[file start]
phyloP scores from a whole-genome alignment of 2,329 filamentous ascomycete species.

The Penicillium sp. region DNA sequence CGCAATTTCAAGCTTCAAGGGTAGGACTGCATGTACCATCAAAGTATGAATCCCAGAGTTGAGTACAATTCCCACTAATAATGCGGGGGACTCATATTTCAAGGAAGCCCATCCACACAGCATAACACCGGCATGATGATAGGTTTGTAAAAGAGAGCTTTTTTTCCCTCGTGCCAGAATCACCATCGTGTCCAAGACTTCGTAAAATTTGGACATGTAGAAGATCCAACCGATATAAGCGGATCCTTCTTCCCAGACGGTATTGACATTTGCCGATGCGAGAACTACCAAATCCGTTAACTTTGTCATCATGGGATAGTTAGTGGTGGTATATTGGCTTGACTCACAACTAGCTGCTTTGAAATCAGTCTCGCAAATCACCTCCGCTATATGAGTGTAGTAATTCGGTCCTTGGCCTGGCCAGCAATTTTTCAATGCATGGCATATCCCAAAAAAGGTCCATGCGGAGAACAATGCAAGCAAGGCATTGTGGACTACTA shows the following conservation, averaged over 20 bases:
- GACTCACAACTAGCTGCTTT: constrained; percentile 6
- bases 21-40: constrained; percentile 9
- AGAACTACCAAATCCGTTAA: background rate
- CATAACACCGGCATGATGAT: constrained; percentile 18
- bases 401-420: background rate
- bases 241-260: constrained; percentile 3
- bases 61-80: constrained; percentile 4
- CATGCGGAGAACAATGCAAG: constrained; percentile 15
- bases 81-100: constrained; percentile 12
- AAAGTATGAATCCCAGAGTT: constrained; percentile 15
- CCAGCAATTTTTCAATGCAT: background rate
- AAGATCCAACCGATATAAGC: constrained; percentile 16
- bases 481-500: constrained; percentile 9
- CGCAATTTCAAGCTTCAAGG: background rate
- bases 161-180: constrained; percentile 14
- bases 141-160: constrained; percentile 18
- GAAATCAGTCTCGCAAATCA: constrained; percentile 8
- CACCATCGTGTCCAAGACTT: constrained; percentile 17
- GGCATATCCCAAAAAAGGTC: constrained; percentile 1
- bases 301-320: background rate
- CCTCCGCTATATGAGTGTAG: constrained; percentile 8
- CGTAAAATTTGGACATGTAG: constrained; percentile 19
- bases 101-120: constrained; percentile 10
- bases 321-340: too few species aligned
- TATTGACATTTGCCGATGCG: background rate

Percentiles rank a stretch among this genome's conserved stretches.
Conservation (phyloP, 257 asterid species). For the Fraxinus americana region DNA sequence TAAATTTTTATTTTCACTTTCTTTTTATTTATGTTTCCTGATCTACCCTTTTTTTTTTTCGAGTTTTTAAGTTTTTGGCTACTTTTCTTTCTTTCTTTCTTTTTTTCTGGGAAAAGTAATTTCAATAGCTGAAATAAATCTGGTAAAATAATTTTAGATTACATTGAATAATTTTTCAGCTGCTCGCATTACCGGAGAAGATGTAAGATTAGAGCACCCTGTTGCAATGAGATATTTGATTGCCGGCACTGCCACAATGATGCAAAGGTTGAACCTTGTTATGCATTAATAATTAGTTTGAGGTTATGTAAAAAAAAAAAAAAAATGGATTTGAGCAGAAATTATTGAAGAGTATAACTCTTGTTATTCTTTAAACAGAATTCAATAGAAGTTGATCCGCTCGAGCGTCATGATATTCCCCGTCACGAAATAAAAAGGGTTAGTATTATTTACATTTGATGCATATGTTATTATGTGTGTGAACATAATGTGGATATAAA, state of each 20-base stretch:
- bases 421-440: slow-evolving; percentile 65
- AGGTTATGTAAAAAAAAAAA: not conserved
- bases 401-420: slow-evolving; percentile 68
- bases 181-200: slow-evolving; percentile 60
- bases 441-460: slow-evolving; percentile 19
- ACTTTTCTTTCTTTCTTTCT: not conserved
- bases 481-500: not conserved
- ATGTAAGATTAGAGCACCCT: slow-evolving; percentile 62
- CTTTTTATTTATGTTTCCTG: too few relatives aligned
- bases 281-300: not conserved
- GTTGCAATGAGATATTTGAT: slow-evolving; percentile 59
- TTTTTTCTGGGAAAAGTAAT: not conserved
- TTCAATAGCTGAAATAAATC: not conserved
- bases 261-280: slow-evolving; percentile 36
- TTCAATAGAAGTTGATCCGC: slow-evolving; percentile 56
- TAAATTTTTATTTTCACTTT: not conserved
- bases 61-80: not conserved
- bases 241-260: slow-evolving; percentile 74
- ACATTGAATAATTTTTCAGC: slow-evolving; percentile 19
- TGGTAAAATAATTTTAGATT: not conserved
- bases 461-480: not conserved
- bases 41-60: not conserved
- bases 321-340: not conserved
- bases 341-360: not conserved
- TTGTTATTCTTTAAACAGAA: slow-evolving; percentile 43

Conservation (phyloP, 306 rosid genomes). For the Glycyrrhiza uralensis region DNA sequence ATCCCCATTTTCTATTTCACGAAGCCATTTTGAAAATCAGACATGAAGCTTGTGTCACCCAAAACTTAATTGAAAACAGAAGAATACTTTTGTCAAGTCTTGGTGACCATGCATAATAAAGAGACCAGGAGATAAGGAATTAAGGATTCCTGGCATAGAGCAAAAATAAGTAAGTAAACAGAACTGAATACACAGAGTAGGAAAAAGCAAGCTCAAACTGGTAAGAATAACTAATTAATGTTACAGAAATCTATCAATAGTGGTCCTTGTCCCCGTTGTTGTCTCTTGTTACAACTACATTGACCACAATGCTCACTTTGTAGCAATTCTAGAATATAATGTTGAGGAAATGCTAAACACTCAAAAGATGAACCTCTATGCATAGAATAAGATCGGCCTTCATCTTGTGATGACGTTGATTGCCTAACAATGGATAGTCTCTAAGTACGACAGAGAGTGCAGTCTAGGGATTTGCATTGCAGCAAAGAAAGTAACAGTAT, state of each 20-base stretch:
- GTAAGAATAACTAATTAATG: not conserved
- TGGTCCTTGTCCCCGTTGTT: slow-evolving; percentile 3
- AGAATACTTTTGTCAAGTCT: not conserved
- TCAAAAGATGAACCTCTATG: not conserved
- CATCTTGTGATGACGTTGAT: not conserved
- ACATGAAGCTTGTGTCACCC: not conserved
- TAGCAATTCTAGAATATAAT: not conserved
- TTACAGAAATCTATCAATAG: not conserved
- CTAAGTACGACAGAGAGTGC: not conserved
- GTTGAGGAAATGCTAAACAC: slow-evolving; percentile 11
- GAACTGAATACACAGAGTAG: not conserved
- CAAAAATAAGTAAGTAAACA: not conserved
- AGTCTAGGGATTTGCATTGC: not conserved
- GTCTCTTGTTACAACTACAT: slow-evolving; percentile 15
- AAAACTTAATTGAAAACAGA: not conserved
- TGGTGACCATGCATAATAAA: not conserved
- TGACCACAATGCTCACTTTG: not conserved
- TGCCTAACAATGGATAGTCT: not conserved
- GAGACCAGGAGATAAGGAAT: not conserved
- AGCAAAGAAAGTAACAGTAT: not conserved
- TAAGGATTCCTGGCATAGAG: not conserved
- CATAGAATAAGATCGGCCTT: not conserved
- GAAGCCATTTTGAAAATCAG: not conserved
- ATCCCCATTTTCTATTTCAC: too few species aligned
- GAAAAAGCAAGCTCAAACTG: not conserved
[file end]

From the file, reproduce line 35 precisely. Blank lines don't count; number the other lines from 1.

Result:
- ACTTTTCTTTCTTTCTTTCT: not conserved